I have only eaten at two ultra-fancy restaurants in my life. There are fancy restaurants like Ruth’s Chris Steakhouse, and then there are ultra-fancy restaurants, like Napa’s French Laundry. For my 30th birthday, I had the pleasure of dining at Canlis in Seattle, of the “ultra-fancy” variety.
While there, they knew our name upon arrival, (sorcery, I tell you), the pianist played Lady Gaga songs that sounded like classical music, I got served some cocktail that tasted like smoke and intrigue, and was served with a pickled quail egg for a garnish – and I have no idea what it was, except amazing, and then proceeded to have the most exquisite 12-course meal overlooking the Sound. That night I dined with my sister and brother-in-law, Patrick, who at the time was the sous chef at Canlis, but who – fast forward four years – would start a farm, renovate a historic house in downtown Steamboat, and open his own ultra-fancy restaurant there, Cloverdale.
Speaking on that, I’d like to introduce you to my brother-in-law, Patrick.
A few people in town think Cloverdale is our restaurant. It is not. Jeremy and I were involved with both the farm property that provides the food for the restaurant, and house that would become the restaurant downtown, so I understand the confusion, but the restaurant is 100% Patrick’s.
Before I continue, you should know I am completely biased. I think Cloverdale is the best restaurant west of Chicago, that my sister Kaylee and Patrick are the best people, and am going to try my best to get you to dine there so we can be united in this belief forever. But I’m also a terrible liar and incapable of false praise, so there’s that.
In late 2014, Jeremy and I toasted while on vacation in Anguilla to buying a farm property. “Are you ready for this?” Jeremy asked me. My answer was, “heck yes,” mostly because I was looking at a tropical sunset and drinking wine, but besides that, I wanted chickens. Specifically, I wanted to name a chicken Bettina. I wanted green acres, gardens, fresh air, and farm life. The simple life.
Yeah…about that. The first thing I’d say to someone angling for these same things is: 1) Don’t name your chickens. They will die. Bless Bettina’s soul, and 2) “The Simple Life” is actually “The Work Yourself Silly Life.” As for me, I planted a garden bed of flowers in front of the house. That was it. Patrick, on the other hand, dug acres of rows in the dirt, erected a green house, planted seeds, constructed a watering system, and began the farming operation on our historic Bartholomew Ranch in South Valley. Patrick was out there every day, sunup to sundown it seemed, pulling weeds, nurturing plants, feeding goats, planting an orchard, sweating, and other farm whisperer stuff in his tan Carhartts. It was no joke. The Bartholomew family had owned the property for three generations before us and were gracious enough to gift the historical documents associated with the land. One newspaper article from the early 1900’s referred to our property as “Cloverdale,” and, upon further digging, found that the original owner gave it that name presumably after the town he was originally born in, Cloverdale, Kansas. This is how the restaurant got its name.
When it came time to find a space for the restaurant, Patrick picked a historic house on Oak St. and renovated it, taking careful steps to preserve the original integrity on the outside as well as restoring the original floors and windows, adding fresh paint, an ornate carved wood bar, custom tables and chairs, and a classic color palate consisting of rich woods, creams, navy, and gold.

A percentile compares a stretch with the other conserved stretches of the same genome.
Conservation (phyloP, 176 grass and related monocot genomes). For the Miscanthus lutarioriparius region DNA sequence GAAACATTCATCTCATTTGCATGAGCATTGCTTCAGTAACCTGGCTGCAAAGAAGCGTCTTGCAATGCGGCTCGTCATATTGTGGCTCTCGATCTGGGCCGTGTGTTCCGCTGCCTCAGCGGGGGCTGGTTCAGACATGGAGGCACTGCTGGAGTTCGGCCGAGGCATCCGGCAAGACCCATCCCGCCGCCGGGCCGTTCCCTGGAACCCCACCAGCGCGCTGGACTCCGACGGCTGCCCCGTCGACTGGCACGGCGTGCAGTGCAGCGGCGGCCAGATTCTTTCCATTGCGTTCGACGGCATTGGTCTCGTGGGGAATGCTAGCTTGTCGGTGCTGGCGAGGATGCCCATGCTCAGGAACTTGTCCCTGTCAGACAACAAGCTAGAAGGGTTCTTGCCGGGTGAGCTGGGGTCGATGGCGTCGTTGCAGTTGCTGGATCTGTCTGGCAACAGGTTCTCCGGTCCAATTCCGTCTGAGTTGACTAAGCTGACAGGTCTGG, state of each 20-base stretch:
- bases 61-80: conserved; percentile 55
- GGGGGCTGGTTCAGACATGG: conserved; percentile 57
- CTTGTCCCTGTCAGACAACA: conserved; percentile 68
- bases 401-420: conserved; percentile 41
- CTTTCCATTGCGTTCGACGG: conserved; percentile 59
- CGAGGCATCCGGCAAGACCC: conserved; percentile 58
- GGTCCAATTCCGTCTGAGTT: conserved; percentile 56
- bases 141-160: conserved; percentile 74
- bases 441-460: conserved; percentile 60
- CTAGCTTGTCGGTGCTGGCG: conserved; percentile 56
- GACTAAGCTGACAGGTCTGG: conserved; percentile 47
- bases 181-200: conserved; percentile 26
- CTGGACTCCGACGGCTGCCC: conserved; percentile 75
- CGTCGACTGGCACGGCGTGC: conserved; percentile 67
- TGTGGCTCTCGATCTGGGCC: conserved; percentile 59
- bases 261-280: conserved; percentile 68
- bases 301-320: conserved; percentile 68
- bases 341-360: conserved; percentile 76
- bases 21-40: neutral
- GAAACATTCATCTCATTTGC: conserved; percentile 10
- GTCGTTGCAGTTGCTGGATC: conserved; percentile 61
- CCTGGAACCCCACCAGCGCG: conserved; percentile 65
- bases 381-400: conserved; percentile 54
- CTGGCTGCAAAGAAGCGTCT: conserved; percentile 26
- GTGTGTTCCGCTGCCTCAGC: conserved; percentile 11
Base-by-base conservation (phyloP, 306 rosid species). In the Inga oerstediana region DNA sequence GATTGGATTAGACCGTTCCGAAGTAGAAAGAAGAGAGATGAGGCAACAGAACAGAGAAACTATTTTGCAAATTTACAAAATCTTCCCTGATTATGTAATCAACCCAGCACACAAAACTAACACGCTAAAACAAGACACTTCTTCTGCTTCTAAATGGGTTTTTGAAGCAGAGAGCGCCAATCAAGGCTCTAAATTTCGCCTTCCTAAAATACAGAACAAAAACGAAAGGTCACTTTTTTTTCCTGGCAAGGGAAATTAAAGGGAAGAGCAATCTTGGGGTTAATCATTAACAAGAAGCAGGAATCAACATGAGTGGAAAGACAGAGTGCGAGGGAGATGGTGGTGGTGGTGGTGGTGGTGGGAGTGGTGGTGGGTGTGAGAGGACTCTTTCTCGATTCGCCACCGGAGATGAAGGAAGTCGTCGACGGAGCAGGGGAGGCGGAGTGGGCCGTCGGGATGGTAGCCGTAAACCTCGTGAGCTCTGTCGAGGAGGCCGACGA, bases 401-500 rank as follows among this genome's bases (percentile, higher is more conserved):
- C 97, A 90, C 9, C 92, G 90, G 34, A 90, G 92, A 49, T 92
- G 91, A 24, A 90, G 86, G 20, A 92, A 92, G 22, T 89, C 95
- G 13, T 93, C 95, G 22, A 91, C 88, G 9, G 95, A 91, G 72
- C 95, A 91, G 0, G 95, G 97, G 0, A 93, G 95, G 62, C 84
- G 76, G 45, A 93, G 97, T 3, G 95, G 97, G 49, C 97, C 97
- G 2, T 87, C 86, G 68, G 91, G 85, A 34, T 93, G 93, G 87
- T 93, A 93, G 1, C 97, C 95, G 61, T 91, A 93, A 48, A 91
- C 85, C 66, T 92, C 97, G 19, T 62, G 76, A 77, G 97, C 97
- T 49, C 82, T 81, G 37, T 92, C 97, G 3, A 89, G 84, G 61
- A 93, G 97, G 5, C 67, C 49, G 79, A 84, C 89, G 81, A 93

In the Cloverdale kitchen currently hangs a large framed quote from Shel Silverstein:
Listen to the mustn’ts, child.
Listen to the don’ts.
Listen to the shouldn’ts,
The impossibles, the won’ts.
Listen to the never haves,
Then listen close to me…
Anything can happen, child.
Anything can be.
This is actually my very favorite thing there.
Above the stove hangs a quote from Willy Wonka and The Chocolate Factory:
“We are the music makers…and we are the dreamers of dreams”
The other night we came and ordered off the bar menu instead of sitting down at a table. We ordered the farm salad—the leaves harvested that very day – and baby kale, if you’ve never tasted it that fresh, has an almost al dente quality to its texture. Next came crispy pork chicharrones w/ a sweet cream sauce and cherries, and finally, duck pops. I bellied up to the bar as Kyle, the bartender asks me what I’d like. I lean in and say, “I’m going to be a little difficult here, but only because I hear you can handle it. Can you make me something delicious that’s not on the standard menu?”
“That’s what I’m here for!” he says as he pours me a taste of tamarind and serrano syrup he just made. “Do you like this?” he asked. I did. It reminded me of the Mexican candy I got growing up in LA. “I’m thinking I’ll start with tequila, if that’s alright with you,” Kyle says, “then add the tamarind syrup, and some melon mallorca tea with hibiscus, and finish with a little cava on top.”
Um. Yes. That’ll do, pig. That’ll do.
The first time I dined at Cloverdale was for the soft opening, which was fun, because, with a bunch of my friends and family in attendance, it seemed more like a big ol’ party. Plus, I got to stand with my sister in front of the Cloverdale sign in the entrance and celebrate all their hard work
One of the courses served that night contained gluten. A friend next to me leans over when she sees her plate of palmier pastry with chocolate hazelnut smear and asks, “Why did you get something else?”